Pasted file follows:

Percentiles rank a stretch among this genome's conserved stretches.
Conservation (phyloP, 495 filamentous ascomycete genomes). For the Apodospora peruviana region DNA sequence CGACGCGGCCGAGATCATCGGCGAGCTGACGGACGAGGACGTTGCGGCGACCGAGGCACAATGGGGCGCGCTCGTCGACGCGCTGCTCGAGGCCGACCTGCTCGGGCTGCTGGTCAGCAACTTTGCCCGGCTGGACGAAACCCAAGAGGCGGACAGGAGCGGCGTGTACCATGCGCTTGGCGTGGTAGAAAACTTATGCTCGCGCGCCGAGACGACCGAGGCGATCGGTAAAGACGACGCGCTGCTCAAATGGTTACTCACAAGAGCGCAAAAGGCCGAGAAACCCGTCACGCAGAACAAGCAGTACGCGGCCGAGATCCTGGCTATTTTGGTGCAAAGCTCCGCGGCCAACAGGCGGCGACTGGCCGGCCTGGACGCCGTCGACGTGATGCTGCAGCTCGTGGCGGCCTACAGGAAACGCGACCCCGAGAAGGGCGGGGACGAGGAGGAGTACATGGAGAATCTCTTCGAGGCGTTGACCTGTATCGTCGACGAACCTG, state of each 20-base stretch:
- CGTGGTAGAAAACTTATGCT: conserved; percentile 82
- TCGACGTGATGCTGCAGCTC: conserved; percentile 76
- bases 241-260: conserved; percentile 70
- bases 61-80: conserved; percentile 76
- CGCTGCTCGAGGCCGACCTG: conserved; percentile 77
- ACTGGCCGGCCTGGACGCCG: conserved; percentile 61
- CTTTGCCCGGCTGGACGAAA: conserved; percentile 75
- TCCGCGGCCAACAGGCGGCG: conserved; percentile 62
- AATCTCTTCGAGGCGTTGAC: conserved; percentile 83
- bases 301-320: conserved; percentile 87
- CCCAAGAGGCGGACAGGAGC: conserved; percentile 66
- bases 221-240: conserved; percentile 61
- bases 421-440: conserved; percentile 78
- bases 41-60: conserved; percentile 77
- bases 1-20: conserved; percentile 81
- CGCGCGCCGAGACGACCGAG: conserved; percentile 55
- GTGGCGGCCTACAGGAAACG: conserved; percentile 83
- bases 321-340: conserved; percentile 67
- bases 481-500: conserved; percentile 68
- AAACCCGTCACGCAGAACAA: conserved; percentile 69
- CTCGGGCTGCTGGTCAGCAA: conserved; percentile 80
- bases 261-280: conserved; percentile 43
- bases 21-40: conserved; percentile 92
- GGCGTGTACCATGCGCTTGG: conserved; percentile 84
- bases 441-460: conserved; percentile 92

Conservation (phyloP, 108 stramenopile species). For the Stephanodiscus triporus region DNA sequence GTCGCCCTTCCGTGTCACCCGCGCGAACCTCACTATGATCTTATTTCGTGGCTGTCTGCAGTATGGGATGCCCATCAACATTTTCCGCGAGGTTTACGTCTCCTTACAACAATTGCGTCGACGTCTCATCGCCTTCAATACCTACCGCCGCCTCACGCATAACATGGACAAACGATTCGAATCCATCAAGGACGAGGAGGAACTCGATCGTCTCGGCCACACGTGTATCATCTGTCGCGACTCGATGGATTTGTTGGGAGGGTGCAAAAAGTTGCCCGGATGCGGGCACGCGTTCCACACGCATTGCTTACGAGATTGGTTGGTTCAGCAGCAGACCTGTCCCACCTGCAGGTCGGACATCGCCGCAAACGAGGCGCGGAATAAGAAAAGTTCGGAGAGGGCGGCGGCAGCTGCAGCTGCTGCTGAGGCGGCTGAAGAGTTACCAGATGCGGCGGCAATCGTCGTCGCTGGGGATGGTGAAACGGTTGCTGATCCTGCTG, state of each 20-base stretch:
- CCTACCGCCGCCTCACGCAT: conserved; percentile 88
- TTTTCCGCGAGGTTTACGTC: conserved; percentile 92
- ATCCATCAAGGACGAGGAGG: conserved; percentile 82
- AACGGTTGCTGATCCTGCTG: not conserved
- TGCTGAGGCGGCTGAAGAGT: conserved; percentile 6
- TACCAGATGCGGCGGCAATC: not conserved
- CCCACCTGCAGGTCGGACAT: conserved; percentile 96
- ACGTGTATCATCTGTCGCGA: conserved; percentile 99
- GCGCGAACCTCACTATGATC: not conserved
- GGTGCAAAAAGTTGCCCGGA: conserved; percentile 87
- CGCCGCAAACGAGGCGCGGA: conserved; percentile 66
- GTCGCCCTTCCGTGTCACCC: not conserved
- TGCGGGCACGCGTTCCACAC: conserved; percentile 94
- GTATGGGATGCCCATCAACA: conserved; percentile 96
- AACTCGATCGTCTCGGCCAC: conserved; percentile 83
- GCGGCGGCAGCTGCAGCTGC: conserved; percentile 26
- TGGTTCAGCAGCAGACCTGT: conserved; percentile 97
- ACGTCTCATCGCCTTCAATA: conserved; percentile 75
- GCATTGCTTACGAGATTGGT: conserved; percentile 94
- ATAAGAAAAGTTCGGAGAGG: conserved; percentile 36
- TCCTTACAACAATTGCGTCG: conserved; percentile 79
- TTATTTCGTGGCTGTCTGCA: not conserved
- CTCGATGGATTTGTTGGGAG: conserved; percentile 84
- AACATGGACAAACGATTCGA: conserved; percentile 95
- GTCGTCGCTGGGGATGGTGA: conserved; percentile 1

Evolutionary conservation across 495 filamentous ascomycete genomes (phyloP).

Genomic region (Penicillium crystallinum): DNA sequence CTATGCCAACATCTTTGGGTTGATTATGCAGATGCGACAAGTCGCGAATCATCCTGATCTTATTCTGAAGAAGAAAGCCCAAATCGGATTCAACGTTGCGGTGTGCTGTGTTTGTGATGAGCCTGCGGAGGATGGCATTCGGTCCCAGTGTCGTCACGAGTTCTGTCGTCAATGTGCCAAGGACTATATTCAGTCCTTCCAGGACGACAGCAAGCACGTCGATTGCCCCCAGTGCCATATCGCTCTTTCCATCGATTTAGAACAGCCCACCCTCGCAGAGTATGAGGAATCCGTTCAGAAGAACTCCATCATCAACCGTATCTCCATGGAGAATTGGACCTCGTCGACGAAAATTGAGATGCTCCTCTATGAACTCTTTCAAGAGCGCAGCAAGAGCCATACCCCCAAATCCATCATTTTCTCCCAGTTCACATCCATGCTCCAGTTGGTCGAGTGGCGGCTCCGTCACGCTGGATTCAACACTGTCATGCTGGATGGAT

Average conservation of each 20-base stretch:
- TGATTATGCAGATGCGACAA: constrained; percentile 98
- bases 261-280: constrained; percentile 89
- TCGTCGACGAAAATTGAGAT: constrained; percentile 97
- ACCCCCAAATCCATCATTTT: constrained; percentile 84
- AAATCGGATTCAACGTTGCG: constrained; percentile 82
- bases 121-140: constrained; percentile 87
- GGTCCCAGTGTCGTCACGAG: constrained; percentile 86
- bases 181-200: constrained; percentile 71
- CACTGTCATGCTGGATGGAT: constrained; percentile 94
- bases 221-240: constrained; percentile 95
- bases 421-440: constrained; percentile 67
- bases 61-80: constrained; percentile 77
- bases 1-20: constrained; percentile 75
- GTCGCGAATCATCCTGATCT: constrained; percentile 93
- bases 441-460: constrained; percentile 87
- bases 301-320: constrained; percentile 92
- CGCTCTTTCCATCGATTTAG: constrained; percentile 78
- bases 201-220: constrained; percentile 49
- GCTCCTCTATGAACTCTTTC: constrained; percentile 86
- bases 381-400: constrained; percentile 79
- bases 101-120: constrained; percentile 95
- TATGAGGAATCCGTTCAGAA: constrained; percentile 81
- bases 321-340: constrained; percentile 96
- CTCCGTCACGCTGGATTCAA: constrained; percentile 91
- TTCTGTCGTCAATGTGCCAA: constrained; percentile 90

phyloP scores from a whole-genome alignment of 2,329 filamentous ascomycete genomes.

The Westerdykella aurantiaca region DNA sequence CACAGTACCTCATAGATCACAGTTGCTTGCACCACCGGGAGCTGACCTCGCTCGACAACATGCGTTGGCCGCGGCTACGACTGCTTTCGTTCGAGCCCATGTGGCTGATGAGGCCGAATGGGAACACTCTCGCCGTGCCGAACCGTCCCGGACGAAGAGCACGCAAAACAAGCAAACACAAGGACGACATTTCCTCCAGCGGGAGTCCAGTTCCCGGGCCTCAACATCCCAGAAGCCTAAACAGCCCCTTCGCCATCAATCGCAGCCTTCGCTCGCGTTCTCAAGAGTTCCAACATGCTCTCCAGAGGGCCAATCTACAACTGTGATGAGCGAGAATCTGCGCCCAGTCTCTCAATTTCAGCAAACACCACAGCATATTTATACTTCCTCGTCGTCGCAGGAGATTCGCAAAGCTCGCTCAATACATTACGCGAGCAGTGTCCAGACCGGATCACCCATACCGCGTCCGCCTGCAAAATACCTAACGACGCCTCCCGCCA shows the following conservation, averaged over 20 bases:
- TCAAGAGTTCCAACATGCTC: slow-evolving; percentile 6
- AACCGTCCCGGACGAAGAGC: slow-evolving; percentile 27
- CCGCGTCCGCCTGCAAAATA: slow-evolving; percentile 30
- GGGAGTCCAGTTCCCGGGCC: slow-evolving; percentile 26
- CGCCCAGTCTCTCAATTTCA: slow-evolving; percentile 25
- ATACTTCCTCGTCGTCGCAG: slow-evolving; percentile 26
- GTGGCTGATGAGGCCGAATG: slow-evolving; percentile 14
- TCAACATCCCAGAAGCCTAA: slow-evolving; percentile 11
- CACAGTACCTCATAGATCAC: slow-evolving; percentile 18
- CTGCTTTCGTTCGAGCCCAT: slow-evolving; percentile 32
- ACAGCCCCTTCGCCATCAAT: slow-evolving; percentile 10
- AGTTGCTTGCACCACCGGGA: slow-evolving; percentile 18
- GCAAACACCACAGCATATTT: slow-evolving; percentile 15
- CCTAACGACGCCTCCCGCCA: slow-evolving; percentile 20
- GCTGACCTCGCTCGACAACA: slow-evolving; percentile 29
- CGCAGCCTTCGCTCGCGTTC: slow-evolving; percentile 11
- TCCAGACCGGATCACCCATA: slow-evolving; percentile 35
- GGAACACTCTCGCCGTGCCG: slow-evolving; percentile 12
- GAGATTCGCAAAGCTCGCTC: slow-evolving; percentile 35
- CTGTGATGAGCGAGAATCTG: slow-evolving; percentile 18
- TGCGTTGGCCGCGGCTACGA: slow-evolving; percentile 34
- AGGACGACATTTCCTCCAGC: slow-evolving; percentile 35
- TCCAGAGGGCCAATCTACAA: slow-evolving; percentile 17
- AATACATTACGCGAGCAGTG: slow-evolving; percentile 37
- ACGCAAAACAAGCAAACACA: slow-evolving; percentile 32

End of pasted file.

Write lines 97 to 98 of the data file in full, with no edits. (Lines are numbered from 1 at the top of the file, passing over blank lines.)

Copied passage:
- CCTAACGACGCCTCCCGCCA: slow-evolving; percentile 20
- GCTGACCTCGCTCGACAACA: slow-evolving; percentile 29